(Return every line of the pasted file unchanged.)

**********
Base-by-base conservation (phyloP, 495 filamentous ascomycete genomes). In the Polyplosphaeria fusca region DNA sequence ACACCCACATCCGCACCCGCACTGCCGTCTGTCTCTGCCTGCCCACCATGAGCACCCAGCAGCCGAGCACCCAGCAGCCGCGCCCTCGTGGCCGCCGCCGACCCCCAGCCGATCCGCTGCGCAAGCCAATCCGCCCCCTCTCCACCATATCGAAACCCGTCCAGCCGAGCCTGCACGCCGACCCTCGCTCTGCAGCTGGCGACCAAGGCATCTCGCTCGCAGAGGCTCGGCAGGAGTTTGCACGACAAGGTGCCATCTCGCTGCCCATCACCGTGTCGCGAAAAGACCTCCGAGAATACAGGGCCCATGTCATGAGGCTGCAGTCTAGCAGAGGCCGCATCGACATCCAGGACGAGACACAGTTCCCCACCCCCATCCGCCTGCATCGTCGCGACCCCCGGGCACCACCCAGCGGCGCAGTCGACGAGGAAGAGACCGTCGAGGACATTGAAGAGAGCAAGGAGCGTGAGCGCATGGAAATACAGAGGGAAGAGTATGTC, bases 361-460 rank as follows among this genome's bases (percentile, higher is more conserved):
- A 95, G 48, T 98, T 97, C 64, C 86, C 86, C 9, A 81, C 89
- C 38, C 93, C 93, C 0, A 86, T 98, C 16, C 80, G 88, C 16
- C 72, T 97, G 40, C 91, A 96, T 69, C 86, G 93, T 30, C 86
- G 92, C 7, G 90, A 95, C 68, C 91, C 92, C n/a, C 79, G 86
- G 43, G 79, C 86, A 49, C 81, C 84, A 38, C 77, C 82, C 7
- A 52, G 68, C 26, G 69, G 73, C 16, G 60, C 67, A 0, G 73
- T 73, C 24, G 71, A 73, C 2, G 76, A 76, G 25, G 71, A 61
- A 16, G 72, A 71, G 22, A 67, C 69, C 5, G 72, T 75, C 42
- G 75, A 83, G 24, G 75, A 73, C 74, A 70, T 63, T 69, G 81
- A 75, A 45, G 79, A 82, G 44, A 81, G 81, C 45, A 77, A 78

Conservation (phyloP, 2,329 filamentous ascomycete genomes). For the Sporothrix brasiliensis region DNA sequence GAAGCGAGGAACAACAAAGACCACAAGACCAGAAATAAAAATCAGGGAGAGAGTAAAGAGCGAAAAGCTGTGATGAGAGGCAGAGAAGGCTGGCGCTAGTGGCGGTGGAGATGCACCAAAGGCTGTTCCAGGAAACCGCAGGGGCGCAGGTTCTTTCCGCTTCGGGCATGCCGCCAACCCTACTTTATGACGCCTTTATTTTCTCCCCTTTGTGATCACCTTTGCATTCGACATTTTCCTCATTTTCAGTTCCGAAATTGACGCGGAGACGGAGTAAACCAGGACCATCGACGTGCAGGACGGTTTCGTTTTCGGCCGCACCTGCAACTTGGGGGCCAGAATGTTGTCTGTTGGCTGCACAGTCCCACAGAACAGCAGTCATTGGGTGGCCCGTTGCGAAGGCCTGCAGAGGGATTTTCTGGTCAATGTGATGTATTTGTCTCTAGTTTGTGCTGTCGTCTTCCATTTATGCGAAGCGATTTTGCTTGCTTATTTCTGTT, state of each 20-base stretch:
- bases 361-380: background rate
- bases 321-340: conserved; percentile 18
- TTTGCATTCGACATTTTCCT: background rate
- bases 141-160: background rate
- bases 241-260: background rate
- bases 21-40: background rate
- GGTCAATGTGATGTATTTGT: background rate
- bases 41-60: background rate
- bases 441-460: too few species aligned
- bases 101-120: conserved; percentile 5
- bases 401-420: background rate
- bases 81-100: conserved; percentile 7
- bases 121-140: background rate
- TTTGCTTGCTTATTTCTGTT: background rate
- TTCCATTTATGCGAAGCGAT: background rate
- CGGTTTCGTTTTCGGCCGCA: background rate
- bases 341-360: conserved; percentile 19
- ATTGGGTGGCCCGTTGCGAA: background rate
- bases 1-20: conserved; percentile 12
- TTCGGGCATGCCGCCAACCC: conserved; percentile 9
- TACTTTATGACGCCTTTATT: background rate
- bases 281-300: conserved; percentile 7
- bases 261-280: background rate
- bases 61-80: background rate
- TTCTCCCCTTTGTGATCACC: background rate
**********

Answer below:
Base-by-base conservation (phyloP, 495 filamentous ascomycete genomes). In the Polyplosphaeria fusca region DNA sequence ACACCCACATCCGCACCCGCACTGCCGTCTGTCTCTGCCTGCCCACCATGAGCACCCAGCAGCCGAGCACCCAGCAGCCGCGCCCTCGTGGCCGCCGCCGACCCCCAGCCGATCCGCTGCGCAAGCCAATCCGCCCCCTCTCCACCATATCGAAACCCGTCCAGCCGAGCCTGCACGCCGACCCTCGCTCTGCAGCTGGCGACCAAGGCATCTCGCTCGCAGAGGCTCGGCAGGAGTTTGCACGACAAGGTGCCATCTCGCTGCCCATCACCGTGTCGCGAAAAGACCTCCGAGAATACAGGGCCCATGTCATGAGGCTGCAGTCTAGCAGAGGCCGCATCGACATCCAGGACGAGACACAGTTCCCCACCCCCATCCGCCTGCATCGTCGCGACCCCCGGGCACCACCCAGCGGCGCAGTCGACGAGGAAGAGACCGTCGAGGACATTGAAGAGAGCAAGGAGCGTGAGCGCATGGAAATACAGAGGGAAGAGTATGTC, bases 361-460 rank as follows among this genome's bases (percentile, higher is more conserved):
- A 95, G 48, T 98, T 97, C 64, C 86, C 86, C 9, A 81, C 89
- C 38, C 93, C 93, C 0, A 86, T 98, C 16, C 80, G 88, C 16
- C 72, T 97, G 40, C 91, A 96, T 69, C 86, G 93, T 30, C 86
- G 92, C 7, G 90, A 95, C 68, C 91, C 92, C n/a, C 79, G 86
- G 43, G 79, C 86, A 49, C 81, C 84, A 38, C 77, C 82, C 7
- A 52, G 68, C 26, G 69, G 73, C 16, G 60, C 67, A 0, G 73
- T 73, C 24, G 71, A 73, C 2, G 76, A 76, G 25, G 71, A 61
- A 16, G 72, A 71, G 22, A 67, C 69, C 5, G 72, T 75, C 42
- G 75, A 83, G 24, G 75, A 73, C 74, A 70, T 63, T 69, G 81
- A 75, A 45, G 79, A 82, G 44, A 81, G 81, C 45, A 77, A 78

Conservation (phyloP, 2,329 filamentous ascomycete genomes). For the Sporothrix brasiliensis region DNA sequence GAAGCGAGGAACAACAAAGACCACAAGACCAGAAATAAAAATCAGGGAGAGAGTAAAGAGCGAAAAGCTGTGATGAGAGGCAGAGAAGGCTGGCGCTAGTGGCGGTGGAGATGCACCAAAGGCTGTTCCAGGAAACCGCAGGGGCGCAGGTTCTTTCCGCTTCGGGCATGCCGCCAACCCTACTTTATGACGCCTTTATTTTCTCCCCTTTGTGATCACCTTTGCATTCGACATTTTCCTCATTTTCAGTTCCGAAATTGACGCGGAGACGGAGTAAACCAGGACCATCGACGTGCAGGACGGTTTCGTTTTCGGCCGCACCTGCAACTTGGGGGCCAGAATGTTGTCTGTTGGCTGCACAGTCCCACAGAACAGCAGTCATTGGGTGGCCCGTTGCGAAGGCCTGCAGAGGGATTTTCTGGTCAATGTGATGTATTTGTCTCTAGTTTGTGCTGTCGTCTTCCATTTATGCGAAGCGATTTTGCTTGCTTATTTCTGTT, state of each 20-base stretch:
- bases 361-380: background rate
- bases 321-340: conserved; percentile 18
- TTTGCATTCGACATTTTCCT: background rate
- bases 141-160: background rate
- bases 241-260: background rate
- bases 21-40: background rate
- GGTCAATGTGATGTATTTGT: background rate
- bases 41-60: background rate
- bases 441-460: too few species aligned
- bases 101-120: conserved; percentile 5
- bases 401-420: background rate
- bases 81-100: conserved; percentile 7
- bases 121-140: background rate
- TTTGCTTGCTTATTTCTGTT: background rate
- TTCCATTTATGCGAAGCGAT: background rate
- CGGTTTCGTTTTCGGCCGCA: background rate
- bases 341-360: conserved; percentile 19
- ATTGGGTGGCCCGTTGCGAA: background rate
- bases 1-20: conserved; percentile 12
- TTCGGGCATGCCGCCAACCC: conserved; percentile 9
- TACTTTATGACGCCTTTATT: background rate
- bases 281-300: conserved; percentile 7
- bases 261-280: background rate
- bases 61-80: background rate
- TTCTCCCCTTTGTGATCACC: background rate